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xGunners: Arteta’s tactical changes are evident in his first match

The process for how Arsenal approach games is already significantly different after just one match with Mikel Arteta in charge

AFC Bournemouth v Arsenal FC - Premier League Photo by Dan Mullan/Getty Images

It’s been just one match, but things are looking significantly different under Mikel Arteta than they did for the vast majority of Unai Emery’s time as the head coach of Arsenal.

Under Emery, the result was the ultimate goal, with a constantly changing process of how was best to get there. With Arteta, the process looks like it will be flipped, with the focus moving from being pragmatic in chasing results to working to perfect a process that should, as the team adapts, lead to the desired results.

The first noticeable change was the focus on using possession to control the match and then using the available attacking talent in a way to try to put them in the best positions for their skills.

One of the ways to highlight this is to look at the average touch positioning for all of Arsenal’s players in this match.

When Arsenal would buildup play from deep, Granit Xhaka would often drop into the back line on the left hand side. This gave Arsenal a lot of passing from deep with Xhaka and David Luiz, but also allowed Bukayo Saka the ability to push forward because of the support of Xhaka behind him. On the other side Ainsley Maitland-Niles would often tuck into midfield forming the other part of a double pivot.

The shape would often look something like this:

These changes put players in positions that maximized their skills and minimized their weaknesses. Arsenal don’t have the greatest defenders, so Arteta made sure to keep three players back to help with exposing the back line.

Xhaka isn’t the most press-resistant player, but when he has time and space he is a very good passer, so Arteta pushed him further back and gave him more support.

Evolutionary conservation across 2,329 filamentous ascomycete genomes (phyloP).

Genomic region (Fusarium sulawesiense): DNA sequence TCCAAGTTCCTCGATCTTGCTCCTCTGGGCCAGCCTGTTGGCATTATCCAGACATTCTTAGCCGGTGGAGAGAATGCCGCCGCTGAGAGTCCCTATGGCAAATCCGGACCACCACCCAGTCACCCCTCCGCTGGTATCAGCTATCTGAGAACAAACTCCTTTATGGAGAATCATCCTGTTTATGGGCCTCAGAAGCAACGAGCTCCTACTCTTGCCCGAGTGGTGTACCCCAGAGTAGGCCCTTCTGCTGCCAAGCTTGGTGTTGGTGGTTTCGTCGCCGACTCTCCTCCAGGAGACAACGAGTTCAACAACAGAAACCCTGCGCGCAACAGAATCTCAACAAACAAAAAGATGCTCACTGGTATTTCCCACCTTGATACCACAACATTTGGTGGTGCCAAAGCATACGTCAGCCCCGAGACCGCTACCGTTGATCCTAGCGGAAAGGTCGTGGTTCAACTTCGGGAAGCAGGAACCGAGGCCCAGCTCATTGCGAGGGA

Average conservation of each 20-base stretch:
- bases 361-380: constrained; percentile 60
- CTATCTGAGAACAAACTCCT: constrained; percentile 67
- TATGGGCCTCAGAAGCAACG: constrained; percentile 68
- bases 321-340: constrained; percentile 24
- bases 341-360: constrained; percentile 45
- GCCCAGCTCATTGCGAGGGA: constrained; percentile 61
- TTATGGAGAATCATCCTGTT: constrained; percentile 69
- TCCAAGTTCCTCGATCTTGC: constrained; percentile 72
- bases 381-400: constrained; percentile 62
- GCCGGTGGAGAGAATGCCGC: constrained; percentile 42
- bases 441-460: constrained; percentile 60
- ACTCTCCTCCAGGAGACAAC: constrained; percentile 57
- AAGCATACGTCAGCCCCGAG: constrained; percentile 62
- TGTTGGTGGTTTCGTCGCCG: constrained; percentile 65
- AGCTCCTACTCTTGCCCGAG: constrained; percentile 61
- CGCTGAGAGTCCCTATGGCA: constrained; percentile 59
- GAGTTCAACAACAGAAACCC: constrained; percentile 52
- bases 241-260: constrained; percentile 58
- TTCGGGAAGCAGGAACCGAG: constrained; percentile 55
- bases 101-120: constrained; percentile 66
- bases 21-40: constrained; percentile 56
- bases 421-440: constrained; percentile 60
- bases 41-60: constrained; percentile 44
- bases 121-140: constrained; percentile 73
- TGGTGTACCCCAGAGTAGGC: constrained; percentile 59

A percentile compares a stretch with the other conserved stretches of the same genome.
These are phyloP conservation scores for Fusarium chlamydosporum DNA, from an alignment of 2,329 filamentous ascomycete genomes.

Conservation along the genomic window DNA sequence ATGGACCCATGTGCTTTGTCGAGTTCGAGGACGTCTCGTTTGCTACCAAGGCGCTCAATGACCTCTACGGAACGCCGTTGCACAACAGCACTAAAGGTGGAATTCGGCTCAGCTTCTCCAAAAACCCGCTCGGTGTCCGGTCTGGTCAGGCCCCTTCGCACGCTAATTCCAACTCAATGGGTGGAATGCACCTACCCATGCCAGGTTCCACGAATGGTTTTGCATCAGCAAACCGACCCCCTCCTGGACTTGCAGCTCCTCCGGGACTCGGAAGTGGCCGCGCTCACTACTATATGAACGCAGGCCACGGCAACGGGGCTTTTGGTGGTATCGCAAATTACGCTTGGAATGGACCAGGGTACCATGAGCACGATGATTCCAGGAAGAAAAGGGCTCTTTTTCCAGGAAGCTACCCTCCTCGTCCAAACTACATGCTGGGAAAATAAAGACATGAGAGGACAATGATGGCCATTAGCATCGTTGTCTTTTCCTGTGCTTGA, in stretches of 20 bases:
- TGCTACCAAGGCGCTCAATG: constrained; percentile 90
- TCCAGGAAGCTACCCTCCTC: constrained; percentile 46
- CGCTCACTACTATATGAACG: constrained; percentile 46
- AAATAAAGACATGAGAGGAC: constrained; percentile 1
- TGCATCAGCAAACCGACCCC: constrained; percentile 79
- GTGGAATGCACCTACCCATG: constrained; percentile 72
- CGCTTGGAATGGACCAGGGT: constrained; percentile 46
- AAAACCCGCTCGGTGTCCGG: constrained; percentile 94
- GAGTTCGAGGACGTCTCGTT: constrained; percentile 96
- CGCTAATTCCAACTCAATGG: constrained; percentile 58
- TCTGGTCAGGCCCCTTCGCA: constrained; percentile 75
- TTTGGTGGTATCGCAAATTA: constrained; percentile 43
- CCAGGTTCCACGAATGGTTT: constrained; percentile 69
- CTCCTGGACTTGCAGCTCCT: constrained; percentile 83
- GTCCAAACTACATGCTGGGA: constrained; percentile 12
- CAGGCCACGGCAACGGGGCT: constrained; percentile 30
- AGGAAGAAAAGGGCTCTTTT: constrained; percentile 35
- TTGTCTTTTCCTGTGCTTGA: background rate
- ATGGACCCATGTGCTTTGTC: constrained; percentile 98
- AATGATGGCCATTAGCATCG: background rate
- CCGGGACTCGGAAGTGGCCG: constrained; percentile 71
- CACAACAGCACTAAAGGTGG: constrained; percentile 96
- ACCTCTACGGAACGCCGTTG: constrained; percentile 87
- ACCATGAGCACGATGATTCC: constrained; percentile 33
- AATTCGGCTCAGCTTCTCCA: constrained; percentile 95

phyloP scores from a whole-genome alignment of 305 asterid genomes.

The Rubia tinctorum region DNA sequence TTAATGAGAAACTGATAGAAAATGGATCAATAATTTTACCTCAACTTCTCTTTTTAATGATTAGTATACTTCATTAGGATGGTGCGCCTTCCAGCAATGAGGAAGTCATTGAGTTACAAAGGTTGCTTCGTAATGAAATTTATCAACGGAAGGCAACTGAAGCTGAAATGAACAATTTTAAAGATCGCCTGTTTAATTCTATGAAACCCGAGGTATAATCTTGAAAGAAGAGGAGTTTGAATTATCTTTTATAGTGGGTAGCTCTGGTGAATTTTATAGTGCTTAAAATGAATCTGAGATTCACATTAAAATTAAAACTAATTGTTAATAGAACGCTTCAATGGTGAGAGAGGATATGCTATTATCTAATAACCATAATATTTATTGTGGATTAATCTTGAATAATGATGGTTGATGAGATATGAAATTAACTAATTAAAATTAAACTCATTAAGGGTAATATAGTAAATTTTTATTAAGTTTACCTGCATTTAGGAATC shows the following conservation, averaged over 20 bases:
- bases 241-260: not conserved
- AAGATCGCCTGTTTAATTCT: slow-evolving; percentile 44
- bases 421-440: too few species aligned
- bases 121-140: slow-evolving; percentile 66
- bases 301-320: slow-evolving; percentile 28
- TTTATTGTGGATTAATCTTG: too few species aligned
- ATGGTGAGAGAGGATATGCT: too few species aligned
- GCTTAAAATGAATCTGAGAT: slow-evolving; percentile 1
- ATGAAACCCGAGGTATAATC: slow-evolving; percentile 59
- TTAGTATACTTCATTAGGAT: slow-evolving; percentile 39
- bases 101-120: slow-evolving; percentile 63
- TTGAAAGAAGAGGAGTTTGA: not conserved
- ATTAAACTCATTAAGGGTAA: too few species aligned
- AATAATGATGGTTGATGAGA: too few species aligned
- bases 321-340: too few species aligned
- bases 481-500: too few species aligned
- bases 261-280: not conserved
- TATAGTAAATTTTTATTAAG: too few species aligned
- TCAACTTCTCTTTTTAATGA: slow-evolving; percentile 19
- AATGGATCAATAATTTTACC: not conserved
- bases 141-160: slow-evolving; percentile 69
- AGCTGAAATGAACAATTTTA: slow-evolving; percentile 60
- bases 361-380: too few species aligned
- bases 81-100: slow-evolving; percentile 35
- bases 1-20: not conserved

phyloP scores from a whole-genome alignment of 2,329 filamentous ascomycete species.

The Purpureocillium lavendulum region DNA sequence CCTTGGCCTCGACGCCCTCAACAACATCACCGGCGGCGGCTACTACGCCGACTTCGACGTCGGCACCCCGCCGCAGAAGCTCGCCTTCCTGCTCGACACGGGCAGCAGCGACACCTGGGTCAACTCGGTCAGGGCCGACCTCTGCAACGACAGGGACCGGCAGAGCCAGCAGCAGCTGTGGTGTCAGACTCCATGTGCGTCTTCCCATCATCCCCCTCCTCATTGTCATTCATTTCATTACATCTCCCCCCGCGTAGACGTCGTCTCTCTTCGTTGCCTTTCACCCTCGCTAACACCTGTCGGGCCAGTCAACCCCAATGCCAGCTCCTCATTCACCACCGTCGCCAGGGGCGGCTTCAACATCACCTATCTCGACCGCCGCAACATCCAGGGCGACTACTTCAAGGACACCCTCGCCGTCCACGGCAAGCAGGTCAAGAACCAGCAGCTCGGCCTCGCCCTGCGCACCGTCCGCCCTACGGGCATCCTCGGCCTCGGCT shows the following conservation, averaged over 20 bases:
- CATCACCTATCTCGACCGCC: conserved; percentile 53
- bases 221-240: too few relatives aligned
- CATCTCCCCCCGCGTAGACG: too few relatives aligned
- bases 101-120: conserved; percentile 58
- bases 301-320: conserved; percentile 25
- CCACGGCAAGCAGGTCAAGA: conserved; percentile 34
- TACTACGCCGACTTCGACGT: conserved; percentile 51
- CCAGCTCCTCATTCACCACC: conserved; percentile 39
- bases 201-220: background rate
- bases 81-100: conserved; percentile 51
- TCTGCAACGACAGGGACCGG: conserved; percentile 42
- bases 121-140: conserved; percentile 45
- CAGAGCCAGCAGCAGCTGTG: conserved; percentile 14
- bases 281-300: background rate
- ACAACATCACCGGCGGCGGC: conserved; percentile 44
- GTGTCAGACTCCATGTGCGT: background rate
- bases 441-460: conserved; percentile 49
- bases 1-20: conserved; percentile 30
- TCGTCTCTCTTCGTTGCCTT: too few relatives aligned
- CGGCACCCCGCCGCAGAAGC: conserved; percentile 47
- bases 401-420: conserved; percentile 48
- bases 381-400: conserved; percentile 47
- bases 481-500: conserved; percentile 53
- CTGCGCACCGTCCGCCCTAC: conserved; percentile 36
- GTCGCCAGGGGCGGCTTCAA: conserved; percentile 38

Saka isn’t a left back, so Arteta put a player behind him and freed him to push forward as more of a winger.

Maitland-Niles isn’t a right back, so Arteta often had him push into midfield, where he would often have other players close by as passing options, and to maximize his athletic ability to help shield the back line.

Pierre-Emerick Aubameyang isn’t a winger, but also isn’t a player to get involved as the center forward in build up, so Arteta had him play as the furthest forward player to attack the back line, so Auba could use his ability to make runs from the channel. He also got the most out of his speed, as Arsenal used passes to the Bournemouth fullbacks as their pressing trigger.

Mesut Özil was given a free central role where he could find pockets of space, but he also had passing behind him, so that he didn’t have to drop deep to collect the ball and try to facilitate Arsenal moving the ball into the final third.

It was far from a perfect match, but that the game plan and improved structure of things is evident this quick is a huge improvement, in my opinion. I can’t wait to see how things continue to develop as the rest of the season continues.